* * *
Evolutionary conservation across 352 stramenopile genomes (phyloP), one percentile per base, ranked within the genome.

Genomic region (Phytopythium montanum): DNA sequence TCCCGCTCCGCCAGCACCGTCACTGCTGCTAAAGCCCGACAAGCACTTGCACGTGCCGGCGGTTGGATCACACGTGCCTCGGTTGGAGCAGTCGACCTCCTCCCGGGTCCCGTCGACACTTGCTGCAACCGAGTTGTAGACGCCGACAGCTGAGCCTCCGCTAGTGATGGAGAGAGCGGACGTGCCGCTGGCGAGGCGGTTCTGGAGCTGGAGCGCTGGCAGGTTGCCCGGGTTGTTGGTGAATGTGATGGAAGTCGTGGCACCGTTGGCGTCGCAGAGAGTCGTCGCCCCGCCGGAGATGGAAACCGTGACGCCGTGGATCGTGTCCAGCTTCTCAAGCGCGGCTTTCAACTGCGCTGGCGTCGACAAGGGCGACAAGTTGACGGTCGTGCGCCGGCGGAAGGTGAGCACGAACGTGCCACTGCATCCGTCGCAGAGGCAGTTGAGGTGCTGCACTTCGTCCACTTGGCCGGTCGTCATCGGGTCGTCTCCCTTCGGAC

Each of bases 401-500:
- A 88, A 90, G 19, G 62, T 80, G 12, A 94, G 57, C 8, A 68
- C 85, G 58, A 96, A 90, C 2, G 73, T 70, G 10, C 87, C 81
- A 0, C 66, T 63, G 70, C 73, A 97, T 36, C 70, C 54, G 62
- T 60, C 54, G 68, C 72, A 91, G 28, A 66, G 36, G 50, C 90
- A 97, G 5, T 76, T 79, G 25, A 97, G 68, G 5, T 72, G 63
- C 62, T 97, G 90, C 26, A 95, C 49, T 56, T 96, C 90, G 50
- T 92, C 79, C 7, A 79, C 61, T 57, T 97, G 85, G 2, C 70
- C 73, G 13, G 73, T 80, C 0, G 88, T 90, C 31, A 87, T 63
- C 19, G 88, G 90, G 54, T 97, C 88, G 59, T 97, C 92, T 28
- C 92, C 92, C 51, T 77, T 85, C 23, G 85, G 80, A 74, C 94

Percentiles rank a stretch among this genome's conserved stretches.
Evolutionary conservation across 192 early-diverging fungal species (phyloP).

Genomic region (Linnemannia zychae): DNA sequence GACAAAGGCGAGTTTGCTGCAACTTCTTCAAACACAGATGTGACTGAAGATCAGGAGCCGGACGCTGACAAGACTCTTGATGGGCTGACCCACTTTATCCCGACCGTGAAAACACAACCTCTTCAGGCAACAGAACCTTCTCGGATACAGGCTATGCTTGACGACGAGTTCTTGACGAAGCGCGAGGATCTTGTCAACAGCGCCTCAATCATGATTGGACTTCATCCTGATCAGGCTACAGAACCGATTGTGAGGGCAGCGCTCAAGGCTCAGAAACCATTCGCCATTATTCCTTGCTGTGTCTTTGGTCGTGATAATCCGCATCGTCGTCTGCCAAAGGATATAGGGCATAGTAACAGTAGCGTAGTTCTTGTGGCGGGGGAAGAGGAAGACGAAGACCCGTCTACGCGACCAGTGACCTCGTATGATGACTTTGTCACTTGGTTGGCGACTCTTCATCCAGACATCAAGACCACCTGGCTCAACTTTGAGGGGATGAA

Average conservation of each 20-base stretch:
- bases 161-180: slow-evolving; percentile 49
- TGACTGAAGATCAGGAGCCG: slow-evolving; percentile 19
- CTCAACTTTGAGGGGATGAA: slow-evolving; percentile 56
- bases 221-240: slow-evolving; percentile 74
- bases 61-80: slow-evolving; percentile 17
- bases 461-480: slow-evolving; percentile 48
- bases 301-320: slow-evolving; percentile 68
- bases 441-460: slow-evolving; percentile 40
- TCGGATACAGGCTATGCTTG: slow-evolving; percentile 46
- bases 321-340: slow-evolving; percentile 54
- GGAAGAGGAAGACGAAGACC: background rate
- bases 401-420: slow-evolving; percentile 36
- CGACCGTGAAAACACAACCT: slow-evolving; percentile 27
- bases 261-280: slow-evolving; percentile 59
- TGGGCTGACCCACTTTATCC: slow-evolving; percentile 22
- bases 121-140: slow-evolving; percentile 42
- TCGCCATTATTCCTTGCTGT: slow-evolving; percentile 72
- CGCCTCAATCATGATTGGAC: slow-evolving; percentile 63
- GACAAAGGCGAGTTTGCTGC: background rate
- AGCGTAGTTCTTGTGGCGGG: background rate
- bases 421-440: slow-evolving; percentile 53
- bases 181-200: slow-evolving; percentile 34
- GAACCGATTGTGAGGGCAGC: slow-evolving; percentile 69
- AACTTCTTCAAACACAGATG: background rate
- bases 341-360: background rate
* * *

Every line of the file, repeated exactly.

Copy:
Evolutionary conservation across 352 stramenopile genomes (phyloP), one percentile per base, ranked within the genome.

Genomic region (Phytopythium montanum): DNA sequence TCCCGCTCCGCCAGCACCGTCACTGCTGCTAAAGCCCGACAAGCACTTGCACGTGCCGGCGGTTGGATCACACGTGCCTCGGTTGGAGCAGTCGACCTCCTCCCGGGTCCCGTCGACACTTGCTGCAACCGAGTTGTAGACGCCGACAGCTGAGCCTCCGCTAGTGATGGAGAGAGCGGACGTGCCGCTGGCGAGGCGGTTCTGGAGCTGGAGCGCTGGCAGGTTGCCCGGGTTGTTGGTGAATGTGATGGAAGTCGTGGCACCGTTGGCGTCGCAGAGAGTCGTCGCCCCGCCGGAGATGGAAACCGTGACGCCGTGGATCGTGTCCAGCTTCTCAAGCGCGGCTTTCAACTGCGCTGGCGTCGACAAGGGCGACAAGTTGACGGTCGTGCGCCGGCGGAAGGTGAGCACGAACGTGCCACTGCATCCGTCGCAGAGGCAGTTGAGGTGCTGCACTTCGTCCACTTGGCCGGTCGTCATCGGGTCGTCTCCCTTCGGAC

Each of bases 401-500:
- A 88, A 90, G 19, G 62, T 80, G 12, A 94, G 57, C 8, A 68
- C 85, G 58, A 96, A 90, C 2, G 73, T 70, G 10, C 87, C 81
- A 0, C 66, T 63, G 70, C 73, A 97, T 36, C 70, C 54, G 62
- T 60, C 54, G 68, C 72, A 91, G 28, A 66, G 36, G 50, C 90
- A 97, G 5, T 76, T 79, G 25, A 97, G 68, G 5, T 72, G 63
- C 62, T 97, G 90, C 26, A 95, C 49, T 56, T 96, C 90, G 50
- T 92, C 79, C 7, A 79, C 61, T 57, T 97, G 85, G 2, C 70
- C 73, G 13, G 73, T 80, C 0, G 88, T 90, C 31, A 87, T 63
- C 19, G 88, G 90, G 54, T 97, C 88, G 59, T 97, C 92, T 28
- C 92, C 92, C 51, T 77, T 85, C 23, G 85, G 80, A 74, C 94

Percentiles rank a stretch among this genome's conserved stretches.
Evolutionary conservation across 192 early-diverging fungal species (phyloP).

Genomic region (Linnemannia zychae): DNA sequence GACAAAGGCGAGTTTGCTGCAACTTCTTCAAACACAGATGTGACTGAAGATCAGGAGCCGGACGCTGACAAGACTCTTGATGGGCTGACCCACTTTATCCCGACCGTGAAAACACAACCTCTTCAGGCAACAGAACCTTCTCGGATACAGGCTATGCTTGACGACGAGTTCTTGACGAAGCGCGAGGATCTTGTCAACAGCGCCTCAATCATGATTGGACTTCATCCTGATCAGGCTACAGAACCGATTGTGAGGGCAGCGCTCAAGGCTCAGAAACCATTCGCCATTATTCCTTGCTGTGTCTTTGGTCGTGATAATCCGCATCGTCGTCTGCCAAAGGATATAGGGCATAGTAACAGTAGCGTAGTTCTTGTGGCGGGGGAAGAGGAAGACGAAGACCCGTCTACGCGACCAGTGACCTCGTATGATGACTTTGTCACTTGGTTGGCGACTCTTCATCCAGACATCAAGACCACCTGGCTCAACTTTGAGGGGATGAA

Average conservation of each 20-base stretch:
- bases 161-180: slow-evolving; percentile 49
- TGACTGAAGATCAGGAGCCG: slow-evolving; percentile 19
- CTCAACTTTGAGGGGATGAA: slow-evolving; percentile 56
- bases 221-240: slow-evolving; percentile 74
- bases 61-80: slow-evolving; percentile 17
- bases 461-480: slow-evolving; percentile 48
- bases 301-320: slow-evolving; percentile 68
- bases 441-460: slow-evolving; percentile 40
- TCGGATACAGGCTATGCTTG: slow-evolving; percentile 46
- bases 321-340: slow-evolving; percentile 54
- GGAAGAGGAAGACGAAGACC: background rate
- bases 401-420: slow-evolving; percentile 36
- CGACCGTGAAAACACAACCT: slow-evolving; percentile 27
- bases 261-280: slow-evolving; percentile 59
- TGGGCTGACCCACTTTATCC: slow-evolving; percentile 22
- bases 121-140: slow-evolving; percentile 42
- TCGCCATTATTCCTTGCTGT: slow-evolving; percentile 72
- CGCCTCAATCATGATTGGAC: slow-evolving; percentile 63
- GACAAAGGCGAGTTTGCTGC: background rate
- AGCGTAGTTCTTGTGGCGGG: background rate
- bases 421-440: slow-evolving; percentile 53
- bases 181-200: slow-evolving; percentile 34
- GAACCGATTGTGAGGGCAGC: slow-evolving; percentile 69
- AACTTCTTCAAACACAGATG: background rate
- bases 341-360: background rate